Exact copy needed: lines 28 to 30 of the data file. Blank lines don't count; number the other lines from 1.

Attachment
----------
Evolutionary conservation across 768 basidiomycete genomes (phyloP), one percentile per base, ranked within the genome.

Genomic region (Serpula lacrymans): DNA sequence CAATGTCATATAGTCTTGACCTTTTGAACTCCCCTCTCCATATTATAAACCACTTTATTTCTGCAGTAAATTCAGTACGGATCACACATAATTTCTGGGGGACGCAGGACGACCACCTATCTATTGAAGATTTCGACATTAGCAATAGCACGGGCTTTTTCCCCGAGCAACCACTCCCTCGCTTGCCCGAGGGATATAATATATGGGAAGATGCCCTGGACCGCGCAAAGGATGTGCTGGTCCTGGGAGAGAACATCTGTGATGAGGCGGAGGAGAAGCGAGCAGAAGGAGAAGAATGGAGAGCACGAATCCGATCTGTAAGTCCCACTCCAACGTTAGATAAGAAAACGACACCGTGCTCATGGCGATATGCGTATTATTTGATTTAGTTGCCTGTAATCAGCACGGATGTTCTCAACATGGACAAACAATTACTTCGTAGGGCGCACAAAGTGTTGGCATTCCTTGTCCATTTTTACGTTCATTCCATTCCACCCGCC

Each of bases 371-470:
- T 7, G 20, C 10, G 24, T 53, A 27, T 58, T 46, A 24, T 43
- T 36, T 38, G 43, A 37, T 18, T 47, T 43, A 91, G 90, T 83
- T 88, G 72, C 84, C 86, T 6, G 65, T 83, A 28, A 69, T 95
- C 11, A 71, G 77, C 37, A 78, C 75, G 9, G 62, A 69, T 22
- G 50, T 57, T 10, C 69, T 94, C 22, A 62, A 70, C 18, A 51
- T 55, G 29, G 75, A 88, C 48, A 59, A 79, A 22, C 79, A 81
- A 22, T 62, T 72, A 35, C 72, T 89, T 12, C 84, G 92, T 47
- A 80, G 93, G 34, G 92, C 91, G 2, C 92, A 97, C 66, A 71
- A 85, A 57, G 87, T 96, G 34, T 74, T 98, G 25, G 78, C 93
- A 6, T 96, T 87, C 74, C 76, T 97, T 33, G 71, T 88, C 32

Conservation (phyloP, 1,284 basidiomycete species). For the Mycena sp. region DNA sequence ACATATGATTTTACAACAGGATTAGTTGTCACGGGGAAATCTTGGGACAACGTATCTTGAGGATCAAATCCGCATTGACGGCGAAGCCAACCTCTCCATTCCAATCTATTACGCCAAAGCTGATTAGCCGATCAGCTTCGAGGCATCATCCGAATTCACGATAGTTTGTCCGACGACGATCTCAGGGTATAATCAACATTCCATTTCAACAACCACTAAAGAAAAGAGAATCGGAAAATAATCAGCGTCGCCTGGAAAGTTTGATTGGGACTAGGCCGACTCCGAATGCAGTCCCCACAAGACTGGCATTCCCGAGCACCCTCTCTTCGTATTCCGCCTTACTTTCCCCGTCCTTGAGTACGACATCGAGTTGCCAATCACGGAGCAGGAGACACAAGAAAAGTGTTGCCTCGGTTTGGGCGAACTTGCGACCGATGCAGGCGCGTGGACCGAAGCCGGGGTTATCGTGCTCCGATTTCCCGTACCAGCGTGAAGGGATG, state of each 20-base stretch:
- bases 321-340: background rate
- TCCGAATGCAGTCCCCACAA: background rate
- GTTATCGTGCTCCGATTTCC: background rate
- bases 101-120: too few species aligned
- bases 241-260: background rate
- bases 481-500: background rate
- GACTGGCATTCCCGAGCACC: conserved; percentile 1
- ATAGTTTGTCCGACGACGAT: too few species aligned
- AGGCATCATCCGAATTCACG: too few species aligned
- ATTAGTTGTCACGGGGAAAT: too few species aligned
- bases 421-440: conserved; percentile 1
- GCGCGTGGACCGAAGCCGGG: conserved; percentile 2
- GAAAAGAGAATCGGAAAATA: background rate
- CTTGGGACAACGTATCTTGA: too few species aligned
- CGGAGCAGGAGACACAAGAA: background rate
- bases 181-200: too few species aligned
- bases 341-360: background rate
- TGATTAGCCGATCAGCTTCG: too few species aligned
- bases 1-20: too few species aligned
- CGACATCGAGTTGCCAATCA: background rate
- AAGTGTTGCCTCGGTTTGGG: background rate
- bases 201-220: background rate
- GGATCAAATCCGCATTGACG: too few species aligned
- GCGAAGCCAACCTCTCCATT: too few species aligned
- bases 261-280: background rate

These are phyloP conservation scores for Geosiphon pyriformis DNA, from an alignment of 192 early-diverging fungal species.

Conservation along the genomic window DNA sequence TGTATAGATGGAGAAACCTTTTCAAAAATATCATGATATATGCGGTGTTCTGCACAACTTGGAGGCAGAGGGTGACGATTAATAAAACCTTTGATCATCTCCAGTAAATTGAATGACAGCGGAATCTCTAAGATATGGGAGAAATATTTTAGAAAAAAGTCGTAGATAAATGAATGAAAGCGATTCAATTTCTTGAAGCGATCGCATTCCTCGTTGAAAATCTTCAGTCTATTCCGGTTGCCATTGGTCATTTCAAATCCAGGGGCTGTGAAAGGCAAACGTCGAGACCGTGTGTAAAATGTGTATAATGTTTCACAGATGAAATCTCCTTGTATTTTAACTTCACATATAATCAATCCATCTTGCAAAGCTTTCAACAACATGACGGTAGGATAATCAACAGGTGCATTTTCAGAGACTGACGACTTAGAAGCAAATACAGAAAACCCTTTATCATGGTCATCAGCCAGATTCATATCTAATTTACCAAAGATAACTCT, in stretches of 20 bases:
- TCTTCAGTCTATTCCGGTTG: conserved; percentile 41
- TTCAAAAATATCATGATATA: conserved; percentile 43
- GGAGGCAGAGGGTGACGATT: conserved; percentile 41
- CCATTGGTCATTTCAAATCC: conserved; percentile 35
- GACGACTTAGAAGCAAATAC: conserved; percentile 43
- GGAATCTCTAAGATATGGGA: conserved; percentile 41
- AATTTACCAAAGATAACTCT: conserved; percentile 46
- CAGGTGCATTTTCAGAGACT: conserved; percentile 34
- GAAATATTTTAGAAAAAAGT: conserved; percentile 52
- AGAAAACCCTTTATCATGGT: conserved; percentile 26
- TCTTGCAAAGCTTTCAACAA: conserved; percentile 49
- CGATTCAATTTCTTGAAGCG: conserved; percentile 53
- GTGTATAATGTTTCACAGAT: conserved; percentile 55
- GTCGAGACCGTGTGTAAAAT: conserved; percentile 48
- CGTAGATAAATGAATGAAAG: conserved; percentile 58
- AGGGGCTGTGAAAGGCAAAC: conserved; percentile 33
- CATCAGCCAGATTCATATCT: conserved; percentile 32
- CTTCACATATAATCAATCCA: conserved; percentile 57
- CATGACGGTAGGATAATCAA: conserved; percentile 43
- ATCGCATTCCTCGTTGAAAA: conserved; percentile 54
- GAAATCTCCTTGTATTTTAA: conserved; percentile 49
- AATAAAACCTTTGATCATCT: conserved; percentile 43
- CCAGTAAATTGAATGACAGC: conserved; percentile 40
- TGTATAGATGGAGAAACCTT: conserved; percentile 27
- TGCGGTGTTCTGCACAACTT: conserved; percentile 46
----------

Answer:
- CTTGGGACAACGTATCTTGA: too few species aligned
- CGGAGCAGGAGACACAAGAA: background rate
- bases 181-200: too few species aligned